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Seen At 11: Social Security Keystroke Mistake Declares Elderly Woman Dead

NEW YORK (CBSNewYork) – Declared dead by Social Security? Believe it or not, that's what happens to thousands of living people each year.

"We are sorry for your loss. Please accept our sincere apology," a letter from the Social Security Administration to Vaso Pavlovic reads, regarding the death of his mother-in-law, Kosara Mladenovic.

But there's one problem, Pavlovic's mother-in-law is not dead. She is very much alive.

She is also in need of her monthly benefits, which the Social Security Administration cut off after declaring her dead.

"We use that money for her nursing home expenses," Pavlovic said.

It was his father-in-law who actually passed away, but the SSA got the information wrong and instead, recorded his mother-in-law as deceased.

"What you are talking about is a keystroke mistake," elder care advocate Gideon Schein said.

It amounts to human error at a computer keyboard, CBS 2 found it happens to approximately 14,000 people each year.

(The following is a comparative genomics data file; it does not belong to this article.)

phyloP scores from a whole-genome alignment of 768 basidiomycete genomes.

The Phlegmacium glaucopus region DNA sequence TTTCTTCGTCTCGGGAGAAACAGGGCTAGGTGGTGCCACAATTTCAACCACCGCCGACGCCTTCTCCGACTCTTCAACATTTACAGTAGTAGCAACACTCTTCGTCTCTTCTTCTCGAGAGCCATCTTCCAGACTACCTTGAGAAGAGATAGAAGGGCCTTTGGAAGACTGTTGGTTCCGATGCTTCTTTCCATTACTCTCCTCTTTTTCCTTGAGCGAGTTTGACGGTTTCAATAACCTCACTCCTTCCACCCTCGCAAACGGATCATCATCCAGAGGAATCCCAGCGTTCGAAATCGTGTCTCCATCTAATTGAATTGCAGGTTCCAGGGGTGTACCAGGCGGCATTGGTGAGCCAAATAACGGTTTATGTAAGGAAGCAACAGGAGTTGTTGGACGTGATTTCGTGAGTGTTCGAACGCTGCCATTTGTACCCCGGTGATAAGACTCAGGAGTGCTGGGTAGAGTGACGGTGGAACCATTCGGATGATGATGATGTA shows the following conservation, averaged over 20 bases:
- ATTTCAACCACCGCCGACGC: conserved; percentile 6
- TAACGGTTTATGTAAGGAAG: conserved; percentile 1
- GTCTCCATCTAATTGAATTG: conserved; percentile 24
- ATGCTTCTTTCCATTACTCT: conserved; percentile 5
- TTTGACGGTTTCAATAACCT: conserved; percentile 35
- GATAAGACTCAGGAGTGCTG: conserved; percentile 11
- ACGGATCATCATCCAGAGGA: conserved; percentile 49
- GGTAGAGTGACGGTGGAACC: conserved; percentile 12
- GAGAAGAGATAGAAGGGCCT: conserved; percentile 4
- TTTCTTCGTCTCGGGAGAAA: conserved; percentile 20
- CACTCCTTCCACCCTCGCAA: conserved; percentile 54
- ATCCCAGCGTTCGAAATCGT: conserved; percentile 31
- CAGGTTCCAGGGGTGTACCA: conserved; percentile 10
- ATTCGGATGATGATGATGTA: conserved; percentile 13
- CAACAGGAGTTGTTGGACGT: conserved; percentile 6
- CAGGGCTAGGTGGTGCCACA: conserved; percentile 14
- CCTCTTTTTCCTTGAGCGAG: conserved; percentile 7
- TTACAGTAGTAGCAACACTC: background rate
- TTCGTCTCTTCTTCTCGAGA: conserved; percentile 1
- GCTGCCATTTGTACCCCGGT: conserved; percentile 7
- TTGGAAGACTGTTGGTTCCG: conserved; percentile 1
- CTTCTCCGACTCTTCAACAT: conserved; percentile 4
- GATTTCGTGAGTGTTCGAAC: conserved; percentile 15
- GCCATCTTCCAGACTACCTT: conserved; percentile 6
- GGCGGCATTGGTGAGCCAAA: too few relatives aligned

"They just killed a woman by putting a check sign next to her," Pavlovic said.

What's worse, Pavlovic says, is that he now has to prove that his mother-in-law is alive.

"I have to bring a picture of her holding newspapers with today's date to prove that she is alive. I have to bring the statement by the nursing home that she is a tenant there. I have to bring a death certificate of my father-in-law's, plus obituary in the local paper," Pavlovic said.

Schein helps seniors manage their affairs and says while mistakes like this one don't happen every day, they can be a nightmare and extremely difficult for seniors to rectify on their own.

"It is much harder to undo a keystroke mistake than it is to do it," he said. "It's pretty complicated."

But the SSA tells CBS 2 it's complicated for a reason. In a statement, the agency said, "Social security requires proof of identification to protect people against potential fraud and ID theft."

"Social Security is our everything. If that gets somehow misused, we're in terrible trouble, so they're very careful and I do understand that," Schein said.

The Social Security Administration also told CBS 2 that once it learned of Pavlovic's problem, the agency took immediate steps to correct their records.

If you have questions or concerns regarding social security, you can call 1-800-772-1213 or visit their website.

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